"We were betrayed by the government," he told us.

"They said 'fight and we will help you' and they didn't do anything. They didn't give us weapons. They didn't send us anything. After 13 days of fighting - with no air support - we ran out of ammunition."

His sense of betrayal is echoed by Sheikh Naeem al-Gaoud, a tribal elder, who told us his people were handed to Islamic State on a platter.

"The government abandoned us," he said. "We asked them many times for weapons but they gave us only promises. We gave the government co-ordinates for airstrikes, but they didn't keep their word."

Terror tactics

Tribal leaders say the death toll among the Al Bu Nimr has now reached more than 630, but there is still no help from the government.

The mass killings of members of the Al Bu Nimr has implications far beyond the tribe itself. The bloodletting serves as a warning to other Sunni tribes about opposing IS, according to Iraqi security analyst Dr Hisham al-Hashemi.

"For Islamic State brutality can be more important, and effective, than battles," he said. "Other Sunni tribes saw the slaughter of the Al Bu Nimr. Most will remain neutral and stay out of the fight. "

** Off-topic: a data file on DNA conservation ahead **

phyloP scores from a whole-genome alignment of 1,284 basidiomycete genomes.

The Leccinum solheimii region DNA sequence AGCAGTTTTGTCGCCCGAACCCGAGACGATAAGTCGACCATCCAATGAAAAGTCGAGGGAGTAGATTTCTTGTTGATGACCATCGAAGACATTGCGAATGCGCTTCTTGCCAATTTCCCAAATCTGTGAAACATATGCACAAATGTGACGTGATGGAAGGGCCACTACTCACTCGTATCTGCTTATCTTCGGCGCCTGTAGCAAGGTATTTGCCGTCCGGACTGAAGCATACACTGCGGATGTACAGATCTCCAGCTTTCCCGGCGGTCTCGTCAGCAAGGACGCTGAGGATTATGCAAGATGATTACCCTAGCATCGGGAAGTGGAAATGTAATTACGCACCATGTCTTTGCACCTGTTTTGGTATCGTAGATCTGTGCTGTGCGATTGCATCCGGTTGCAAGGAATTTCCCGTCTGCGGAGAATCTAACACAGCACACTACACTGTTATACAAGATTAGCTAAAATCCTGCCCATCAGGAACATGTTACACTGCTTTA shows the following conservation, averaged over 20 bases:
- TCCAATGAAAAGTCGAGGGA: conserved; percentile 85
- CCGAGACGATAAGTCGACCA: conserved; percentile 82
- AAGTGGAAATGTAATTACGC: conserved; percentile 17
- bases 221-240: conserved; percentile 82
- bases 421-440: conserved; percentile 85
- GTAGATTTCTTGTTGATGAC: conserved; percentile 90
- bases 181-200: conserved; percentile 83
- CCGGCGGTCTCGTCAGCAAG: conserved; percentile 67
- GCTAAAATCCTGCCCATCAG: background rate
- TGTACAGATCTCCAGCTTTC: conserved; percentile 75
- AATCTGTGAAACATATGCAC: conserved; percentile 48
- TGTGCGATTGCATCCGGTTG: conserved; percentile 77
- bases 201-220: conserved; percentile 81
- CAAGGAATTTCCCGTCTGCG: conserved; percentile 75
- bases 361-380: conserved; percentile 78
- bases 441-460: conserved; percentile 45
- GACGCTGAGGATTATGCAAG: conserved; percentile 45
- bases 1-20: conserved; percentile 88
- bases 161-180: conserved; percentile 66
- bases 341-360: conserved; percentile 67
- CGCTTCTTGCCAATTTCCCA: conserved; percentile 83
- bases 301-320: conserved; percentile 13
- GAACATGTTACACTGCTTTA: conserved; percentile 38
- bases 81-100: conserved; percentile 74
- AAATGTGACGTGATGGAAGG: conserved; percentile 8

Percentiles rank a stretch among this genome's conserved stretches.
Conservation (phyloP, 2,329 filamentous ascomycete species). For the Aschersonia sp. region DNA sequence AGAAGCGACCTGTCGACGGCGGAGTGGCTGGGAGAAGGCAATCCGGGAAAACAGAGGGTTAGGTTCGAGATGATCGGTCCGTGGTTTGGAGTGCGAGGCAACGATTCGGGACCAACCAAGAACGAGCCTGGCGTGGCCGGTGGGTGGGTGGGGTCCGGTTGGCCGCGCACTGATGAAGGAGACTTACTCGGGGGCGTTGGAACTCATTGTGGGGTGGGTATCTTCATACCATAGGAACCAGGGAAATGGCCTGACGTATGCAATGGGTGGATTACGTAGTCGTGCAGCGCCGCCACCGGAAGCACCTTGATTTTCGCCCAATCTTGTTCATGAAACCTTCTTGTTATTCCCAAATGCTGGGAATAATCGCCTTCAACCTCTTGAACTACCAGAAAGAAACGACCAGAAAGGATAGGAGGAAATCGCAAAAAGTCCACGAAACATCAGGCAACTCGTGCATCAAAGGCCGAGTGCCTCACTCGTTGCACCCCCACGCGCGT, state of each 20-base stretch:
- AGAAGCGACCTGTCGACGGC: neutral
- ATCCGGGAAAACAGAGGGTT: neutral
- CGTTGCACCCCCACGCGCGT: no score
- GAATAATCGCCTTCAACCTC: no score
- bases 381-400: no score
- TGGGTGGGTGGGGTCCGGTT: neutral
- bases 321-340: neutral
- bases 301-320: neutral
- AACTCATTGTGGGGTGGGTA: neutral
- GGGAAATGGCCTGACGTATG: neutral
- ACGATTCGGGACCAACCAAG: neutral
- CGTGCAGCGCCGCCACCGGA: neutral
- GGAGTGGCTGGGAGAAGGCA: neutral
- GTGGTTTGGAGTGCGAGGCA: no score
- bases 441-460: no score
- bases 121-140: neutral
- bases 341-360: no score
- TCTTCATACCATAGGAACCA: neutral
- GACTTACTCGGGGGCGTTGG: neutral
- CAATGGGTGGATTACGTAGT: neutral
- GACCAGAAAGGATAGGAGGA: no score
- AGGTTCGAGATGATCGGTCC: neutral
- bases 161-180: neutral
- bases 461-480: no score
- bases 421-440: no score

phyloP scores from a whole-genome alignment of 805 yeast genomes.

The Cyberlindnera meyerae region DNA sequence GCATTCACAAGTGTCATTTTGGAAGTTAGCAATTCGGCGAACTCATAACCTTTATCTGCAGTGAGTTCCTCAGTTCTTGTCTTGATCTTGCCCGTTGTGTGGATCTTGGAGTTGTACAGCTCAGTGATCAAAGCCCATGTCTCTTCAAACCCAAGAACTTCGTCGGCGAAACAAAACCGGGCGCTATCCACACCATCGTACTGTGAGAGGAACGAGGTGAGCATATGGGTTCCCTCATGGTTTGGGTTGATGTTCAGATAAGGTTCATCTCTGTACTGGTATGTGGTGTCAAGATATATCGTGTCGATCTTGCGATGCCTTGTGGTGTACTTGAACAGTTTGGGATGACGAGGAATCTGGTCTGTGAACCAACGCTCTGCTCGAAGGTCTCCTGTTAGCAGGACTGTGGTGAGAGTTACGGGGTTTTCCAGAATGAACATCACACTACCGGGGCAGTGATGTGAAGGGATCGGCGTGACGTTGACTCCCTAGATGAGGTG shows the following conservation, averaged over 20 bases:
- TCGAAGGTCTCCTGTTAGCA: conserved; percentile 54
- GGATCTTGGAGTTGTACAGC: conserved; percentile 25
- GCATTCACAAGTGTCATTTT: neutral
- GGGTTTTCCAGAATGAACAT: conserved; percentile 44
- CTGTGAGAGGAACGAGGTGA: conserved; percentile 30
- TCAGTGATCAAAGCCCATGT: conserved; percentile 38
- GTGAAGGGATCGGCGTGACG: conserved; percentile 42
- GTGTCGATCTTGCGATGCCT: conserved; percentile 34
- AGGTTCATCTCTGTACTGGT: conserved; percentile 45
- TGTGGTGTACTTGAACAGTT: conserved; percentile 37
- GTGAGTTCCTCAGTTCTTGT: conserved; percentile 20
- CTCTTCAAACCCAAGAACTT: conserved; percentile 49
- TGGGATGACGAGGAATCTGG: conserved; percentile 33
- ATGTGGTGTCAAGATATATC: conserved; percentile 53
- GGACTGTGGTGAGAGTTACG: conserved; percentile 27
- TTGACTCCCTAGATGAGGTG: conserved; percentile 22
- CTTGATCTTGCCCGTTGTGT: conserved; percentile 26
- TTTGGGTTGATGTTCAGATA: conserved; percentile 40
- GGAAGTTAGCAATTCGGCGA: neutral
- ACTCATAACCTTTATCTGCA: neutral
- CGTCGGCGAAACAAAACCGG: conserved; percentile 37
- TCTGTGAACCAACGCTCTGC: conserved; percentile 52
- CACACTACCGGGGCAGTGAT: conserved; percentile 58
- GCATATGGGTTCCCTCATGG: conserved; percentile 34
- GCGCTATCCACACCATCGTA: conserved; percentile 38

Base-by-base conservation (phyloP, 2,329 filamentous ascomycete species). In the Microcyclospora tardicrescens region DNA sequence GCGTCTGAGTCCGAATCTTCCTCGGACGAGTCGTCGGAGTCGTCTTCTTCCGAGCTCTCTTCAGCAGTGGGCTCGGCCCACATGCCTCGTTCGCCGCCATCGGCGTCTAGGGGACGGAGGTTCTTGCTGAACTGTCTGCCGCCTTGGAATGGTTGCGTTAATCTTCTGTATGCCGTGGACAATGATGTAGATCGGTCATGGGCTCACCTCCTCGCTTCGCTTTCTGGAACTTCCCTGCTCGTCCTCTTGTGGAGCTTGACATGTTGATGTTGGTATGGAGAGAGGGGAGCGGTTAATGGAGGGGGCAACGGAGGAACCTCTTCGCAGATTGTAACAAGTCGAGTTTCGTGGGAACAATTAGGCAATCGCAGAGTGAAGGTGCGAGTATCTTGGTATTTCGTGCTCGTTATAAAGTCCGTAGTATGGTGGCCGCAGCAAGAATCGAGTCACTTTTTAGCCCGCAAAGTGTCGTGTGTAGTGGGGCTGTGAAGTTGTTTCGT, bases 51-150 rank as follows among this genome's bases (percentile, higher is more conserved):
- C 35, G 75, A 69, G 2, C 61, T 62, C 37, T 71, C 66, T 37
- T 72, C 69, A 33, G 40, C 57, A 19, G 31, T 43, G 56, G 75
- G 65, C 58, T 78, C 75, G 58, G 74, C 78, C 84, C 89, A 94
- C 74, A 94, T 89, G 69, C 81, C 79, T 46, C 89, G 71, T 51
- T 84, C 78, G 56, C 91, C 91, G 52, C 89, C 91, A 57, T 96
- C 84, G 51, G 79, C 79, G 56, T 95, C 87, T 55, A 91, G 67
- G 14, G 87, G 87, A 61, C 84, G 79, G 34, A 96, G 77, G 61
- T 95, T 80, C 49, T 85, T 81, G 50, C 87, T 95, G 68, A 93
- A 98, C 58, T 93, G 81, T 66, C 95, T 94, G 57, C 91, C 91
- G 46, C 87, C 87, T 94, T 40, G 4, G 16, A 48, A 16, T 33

Image caption The Iraqi government says it is doing all it can to help Sunni tribes fight IS

That is a problem for the governments in Baghdad and Washington, both of which are trying to get more Sunni tribes into the battle.

The tribesmen played a key role in helping the US defeat al-Qaeda in Iraq (a precursor to Islamic State) back in 2006 and 2007. That was during the so-called 'Sunni Awakening' when militias were on the US payroll.

Washington is pushing the new Iraqi government to arm the tribesmen to fight IS. But there has been no flood of weapons across Iraq's bloodstained sectarian divide.

"Every time they meet the prime minister, Haider al-Abadi, he says he doesn't have weapons for them," said Dr Hashemi. "They view the government as weak, and believe it can't give them any support."

Iraq's National Security Advisor, Faleh al-Fayad, insists that the government is trying to help the tribes, who he says are spearheading the fight against IS in Anbar.